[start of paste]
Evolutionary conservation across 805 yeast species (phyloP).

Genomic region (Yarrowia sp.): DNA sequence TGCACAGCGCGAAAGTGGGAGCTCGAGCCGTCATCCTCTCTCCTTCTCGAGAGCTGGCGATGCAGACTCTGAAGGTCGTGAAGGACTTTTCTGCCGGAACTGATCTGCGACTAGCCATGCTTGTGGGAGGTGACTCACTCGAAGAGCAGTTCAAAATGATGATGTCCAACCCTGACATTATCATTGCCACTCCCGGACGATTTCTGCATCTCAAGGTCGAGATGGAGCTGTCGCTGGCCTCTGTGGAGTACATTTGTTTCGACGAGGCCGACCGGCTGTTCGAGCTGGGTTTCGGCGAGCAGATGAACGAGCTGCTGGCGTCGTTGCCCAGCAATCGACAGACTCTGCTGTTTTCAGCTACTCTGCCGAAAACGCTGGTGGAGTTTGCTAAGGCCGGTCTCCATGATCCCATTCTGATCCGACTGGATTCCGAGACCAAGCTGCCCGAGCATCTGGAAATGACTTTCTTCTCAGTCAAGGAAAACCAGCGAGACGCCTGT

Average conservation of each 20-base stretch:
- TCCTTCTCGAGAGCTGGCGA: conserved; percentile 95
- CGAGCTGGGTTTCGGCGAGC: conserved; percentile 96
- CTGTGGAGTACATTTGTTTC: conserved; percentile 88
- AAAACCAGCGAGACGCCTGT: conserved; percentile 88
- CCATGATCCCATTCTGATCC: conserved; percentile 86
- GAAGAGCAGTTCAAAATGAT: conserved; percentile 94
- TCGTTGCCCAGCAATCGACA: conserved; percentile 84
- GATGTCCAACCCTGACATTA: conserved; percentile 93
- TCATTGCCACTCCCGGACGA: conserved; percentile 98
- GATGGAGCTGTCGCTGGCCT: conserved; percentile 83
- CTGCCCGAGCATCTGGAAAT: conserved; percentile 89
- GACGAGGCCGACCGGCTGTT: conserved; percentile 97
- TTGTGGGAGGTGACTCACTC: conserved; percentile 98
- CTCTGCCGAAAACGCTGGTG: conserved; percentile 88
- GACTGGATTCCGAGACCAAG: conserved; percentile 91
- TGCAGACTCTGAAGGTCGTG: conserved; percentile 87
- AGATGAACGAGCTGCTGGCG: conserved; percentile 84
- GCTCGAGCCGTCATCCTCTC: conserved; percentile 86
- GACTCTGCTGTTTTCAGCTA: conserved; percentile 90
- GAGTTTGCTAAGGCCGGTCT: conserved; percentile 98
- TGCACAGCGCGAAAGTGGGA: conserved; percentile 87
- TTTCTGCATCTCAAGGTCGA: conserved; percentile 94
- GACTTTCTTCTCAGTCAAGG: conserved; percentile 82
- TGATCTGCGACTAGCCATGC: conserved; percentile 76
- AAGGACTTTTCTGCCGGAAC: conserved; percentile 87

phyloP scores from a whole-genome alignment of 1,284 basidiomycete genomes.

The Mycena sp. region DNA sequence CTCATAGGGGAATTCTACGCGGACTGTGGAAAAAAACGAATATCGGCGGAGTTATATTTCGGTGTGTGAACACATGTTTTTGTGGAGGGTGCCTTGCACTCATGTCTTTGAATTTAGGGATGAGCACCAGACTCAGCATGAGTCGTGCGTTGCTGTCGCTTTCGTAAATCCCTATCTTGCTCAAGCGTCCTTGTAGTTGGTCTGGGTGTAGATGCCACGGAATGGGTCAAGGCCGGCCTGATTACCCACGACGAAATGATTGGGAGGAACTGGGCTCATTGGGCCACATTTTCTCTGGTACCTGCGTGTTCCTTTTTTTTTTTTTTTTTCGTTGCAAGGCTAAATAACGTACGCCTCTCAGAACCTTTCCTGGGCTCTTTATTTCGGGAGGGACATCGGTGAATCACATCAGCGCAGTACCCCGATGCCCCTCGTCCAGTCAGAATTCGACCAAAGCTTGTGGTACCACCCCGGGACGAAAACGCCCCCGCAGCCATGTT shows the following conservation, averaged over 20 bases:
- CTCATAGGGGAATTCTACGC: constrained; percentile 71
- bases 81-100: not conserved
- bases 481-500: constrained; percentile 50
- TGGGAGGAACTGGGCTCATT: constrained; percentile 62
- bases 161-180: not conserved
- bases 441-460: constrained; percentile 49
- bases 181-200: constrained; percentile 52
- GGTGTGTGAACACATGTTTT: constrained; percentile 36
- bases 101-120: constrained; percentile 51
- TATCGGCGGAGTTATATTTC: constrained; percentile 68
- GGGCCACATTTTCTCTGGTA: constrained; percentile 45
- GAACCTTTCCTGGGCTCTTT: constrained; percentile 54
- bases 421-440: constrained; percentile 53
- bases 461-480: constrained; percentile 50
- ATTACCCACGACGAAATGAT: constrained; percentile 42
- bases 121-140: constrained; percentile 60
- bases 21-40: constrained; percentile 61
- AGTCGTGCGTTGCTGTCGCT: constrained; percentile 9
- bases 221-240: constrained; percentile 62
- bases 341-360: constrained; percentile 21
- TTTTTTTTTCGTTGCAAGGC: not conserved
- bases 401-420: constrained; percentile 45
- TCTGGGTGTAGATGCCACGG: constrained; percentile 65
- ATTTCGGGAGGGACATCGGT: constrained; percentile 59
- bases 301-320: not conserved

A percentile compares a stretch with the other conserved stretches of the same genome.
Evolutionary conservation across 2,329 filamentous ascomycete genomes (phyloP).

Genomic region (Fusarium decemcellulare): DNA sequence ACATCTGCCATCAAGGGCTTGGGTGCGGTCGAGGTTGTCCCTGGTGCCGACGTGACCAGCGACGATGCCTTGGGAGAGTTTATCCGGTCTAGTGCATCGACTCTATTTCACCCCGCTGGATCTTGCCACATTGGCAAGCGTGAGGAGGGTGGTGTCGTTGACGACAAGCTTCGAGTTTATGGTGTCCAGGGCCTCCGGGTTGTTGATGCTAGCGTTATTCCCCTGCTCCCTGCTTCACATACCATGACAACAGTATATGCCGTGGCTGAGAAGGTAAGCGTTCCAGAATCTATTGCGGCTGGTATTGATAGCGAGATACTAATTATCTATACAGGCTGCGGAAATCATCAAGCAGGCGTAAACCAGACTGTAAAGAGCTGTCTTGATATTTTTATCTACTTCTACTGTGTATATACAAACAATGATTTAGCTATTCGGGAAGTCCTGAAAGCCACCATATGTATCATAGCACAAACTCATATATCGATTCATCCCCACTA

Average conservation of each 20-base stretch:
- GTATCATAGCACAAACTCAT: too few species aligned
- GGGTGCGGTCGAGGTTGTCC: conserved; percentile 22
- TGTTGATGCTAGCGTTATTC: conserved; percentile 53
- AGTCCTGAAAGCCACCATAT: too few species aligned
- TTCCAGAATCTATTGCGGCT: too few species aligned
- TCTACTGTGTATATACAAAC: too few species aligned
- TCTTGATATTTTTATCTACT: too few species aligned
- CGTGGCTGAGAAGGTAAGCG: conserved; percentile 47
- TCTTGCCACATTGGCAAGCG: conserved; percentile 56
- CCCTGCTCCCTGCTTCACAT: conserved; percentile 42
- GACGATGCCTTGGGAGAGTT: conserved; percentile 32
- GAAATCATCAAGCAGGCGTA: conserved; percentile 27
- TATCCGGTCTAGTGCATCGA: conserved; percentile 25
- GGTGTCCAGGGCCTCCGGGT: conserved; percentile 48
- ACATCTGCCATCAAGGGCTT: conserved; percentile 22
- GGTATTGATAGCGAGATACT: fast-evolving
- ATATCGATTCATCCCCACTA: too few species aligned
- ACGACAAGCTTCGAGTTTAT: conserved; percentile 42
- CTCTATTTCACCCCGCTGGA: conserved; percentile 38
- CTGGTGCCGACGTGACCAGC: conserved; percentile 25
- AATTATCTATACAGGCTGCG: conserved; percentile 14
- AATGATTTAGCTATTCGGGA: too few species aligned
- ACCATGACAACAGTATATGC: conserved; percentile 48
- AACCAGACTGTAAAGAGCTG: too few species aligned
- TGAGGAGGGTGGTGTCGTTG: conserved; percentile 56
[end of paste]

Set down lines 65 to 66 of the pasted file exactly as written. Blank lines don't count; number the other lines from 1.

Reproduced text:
- TCTACTGTGTATATACAAAC: too few species aligned
- TCTTGATATTTTTATCTACT: too few species aligned